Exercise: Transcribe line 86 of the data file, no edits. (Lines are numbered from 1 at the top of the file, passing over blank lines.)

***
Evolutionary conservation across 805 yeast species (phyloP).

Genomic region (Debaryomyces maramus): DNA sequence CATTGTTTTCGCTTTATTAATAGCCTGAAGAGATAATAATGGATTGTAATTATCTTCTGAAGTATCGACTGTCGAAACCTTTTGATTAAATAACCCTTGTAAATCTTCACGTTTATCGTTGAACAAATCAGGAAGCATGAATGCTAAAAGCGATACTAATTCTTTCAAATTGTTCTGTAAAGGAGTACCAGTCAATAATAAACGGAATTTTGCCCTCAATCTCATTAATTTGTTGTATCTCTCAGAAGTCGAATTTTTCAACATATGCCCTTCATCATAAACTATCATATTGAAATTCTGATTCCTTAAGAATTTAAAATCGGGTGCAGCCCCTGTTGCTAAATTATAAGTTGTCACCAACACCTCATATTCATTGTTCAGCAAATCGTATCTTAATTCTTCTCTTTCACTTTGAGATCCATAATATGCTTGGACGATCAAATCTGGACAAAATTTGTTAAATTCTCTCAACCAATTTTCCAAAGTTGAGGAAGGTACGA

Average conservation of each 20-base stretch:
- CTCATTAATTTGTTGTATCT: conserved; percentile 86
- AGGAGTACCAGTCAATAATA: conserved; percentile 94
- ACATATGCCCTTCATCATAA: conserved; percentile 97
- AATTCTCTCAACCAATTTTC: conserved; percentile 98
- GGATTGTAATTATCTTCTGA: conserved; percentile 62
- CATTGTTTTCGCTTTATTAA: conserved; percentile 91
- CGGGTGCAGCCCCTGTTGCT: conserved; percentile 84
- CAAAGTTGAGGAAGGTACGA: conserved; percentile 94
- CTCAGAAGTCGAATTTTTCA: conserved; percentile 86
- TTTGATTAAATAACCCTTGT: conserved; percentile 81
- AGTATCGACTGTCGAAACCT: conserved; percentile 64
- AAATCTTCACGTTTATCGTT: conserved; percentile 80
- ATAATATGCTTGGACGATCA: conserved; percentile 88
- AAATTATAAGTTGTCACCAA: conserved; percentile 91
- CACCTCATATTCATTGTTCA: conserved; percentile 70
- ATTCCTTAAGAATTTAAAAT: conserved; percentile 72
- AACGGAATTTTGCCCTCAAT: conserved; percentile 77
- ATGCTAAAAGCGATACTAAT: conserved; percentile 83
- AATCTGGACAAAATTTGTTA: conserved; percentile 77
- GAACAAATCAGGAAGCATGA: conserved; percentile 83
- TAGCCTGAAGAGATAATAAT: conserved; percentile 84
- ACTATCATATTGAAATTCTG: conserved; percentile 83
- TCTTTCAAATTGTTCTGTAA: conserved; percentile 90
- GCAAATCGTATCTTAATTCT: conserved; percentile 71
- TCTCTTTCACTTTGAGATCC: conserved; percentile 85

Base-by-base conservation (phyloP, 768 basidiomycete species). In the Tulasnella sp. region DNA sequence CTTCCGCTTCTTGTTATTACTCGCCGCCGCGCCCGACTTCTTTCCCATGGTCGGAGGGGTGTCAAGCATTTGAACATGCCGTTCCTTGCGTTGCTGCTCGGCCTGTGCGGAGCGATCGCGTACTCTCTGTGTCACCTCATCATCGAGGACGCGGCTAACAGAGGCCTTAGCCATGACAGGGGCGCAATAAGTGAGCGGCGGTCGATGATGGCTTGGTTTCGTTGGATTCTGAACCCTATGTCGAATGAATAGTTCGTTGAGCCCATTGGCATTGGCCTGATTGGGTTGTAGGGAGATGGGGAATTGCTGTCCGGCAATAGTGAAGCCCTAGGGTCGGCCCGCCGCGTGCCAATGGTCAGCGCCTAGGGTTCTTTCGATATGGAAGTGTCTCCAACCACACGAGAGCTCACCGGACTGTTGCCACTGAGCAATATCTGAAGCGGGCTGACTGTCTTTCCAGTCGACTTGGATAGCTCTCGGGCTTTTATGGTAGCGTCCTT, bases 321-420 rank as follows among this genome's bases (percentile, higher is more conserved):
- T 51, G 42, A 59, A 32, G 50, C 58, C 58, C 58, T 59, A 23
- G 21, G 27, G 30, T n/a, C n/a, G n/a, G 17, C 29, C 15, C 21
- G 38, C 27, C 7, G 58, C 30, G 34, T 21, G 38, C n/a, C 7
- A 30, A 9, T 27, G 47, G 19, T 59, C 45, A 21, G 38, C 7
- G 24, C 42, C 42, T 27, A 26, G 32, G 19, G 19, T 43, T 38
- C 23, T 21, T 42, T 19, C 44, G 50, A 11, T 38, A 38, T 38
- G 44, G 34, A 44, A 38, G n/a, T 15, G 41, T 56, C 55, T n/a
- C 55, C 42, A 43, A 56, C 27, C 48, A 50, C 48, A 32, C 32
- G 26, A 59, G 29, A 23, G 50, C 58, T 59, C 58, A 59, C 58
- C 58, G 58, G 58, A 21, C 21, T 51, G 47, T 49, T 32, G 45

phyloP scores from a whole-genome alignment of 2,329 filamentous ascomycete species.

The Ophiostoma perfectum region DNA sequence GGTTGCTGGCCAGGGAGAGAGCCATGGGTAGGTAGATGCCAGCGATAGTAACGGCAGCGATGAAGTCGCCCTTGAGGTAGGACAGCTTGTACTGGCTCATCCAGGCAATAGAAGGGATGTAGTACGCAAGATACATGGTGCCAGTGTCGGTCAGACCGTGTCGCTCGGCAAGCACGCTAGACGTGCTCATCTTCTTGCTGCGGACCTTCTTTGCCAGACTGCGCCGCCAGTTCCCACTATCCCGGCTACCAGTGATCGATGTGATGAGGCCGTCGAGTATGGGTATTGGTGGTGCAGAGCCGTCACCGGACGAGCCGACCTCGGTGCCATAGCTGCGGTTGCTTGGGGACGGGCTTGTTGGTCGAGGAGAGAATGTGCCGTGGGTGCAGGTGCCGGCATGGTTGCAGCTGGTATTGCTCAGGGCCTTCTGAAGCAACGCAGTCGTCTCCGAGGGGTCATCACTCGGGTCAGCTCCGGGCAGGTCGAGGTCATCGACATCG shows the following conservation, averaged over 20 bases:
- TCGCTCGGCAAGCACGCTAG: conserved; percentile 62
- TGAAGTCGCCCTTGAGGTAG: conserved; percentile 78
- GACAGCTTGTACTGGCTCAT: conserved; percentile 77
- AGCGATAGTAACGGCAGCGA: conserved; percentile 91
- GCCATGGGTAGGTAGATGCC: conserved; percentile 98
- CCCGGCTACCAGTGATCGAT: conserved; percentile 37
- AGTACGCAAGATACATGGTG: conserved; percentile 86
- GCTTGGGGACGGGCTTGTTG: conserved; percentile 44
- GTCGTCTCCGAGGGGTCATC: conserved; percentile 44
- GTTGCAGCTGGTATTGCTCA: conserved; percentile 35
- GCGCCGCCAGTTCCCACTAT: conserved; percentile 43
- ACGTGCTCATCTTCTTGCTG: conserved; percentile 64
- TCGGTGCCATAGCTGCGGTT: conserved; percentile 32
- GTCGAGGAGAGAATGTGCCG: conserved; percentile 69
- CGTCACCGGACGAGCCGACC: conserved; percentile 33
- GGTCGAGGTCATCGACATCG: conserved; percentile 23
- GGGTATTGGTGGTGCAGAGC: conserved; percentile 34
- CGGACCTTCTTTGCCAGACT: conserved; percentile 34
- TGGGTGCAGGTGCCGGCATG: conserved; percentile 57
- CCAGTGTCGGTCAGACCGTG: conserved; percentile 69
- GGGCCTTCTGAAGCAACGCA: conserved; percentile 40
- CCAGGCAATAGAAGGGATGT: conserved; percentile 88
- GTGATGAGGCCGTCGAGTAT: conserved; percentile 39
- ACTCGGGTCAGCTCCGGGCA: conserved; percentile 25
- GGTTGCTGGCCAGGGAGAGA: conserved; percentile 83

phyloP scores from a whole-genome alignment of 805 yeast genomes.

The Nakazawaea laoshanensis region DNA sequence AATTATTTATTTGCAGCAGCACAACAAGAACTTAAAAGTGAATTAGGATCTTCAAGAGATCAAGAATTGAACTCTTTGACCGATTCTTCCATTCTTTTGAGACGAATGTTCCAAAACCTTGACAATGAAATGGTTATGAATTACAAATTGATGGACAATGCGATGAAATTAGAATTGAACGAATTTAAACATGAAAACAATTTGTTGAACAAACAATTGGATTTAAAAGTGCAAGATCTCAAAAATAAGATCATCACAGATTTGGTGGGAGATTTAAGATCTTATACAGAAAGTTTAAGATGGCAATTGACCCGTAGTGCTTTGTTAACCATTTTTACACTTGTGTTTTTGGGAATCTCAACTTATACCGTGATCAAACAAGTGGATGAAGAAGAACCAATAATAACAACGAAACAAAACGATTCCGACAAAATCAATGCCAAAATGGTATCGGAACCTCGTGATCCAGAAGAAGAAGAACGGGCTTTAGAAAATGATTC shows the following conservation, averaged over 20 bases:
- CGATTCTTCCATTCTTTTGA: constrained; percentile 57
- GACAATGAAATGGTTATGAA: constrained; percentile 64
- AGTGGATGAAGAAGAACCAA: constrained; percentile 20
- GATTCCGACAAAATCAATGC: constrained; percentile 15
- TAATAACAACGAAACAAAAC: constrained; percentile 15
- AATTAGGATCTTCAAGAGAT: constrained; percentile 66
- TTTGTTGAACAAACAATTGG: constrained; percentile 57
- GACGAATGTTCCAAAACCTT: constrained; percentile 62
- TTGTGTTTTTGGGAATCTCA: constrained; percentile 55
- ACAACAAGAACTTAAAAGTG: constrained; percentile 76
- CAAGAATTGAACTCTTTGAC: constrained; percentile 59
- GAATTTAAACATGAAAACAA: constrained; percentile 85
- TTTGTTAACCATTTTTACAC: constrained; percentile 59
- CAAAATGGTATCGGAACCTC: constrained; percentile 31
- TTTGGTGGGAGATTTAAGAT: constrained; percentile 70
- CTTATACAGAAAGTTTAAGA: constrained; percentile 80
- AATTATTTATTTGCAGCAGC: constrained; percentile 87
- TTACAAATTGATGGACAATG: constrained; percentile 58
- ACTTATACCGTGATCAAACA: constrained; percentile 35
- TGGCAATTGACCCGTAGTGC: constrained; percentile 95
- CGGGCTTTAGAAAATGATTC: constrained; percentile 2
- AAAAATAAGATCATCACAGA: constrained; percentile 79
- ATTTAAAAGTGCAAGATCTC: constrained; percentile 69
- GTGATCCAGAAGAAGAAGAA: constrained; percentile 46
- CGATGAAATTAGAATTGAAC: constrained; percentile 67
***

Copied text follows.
- TTACAAATTGATGGACAATG: constrained; percentile 58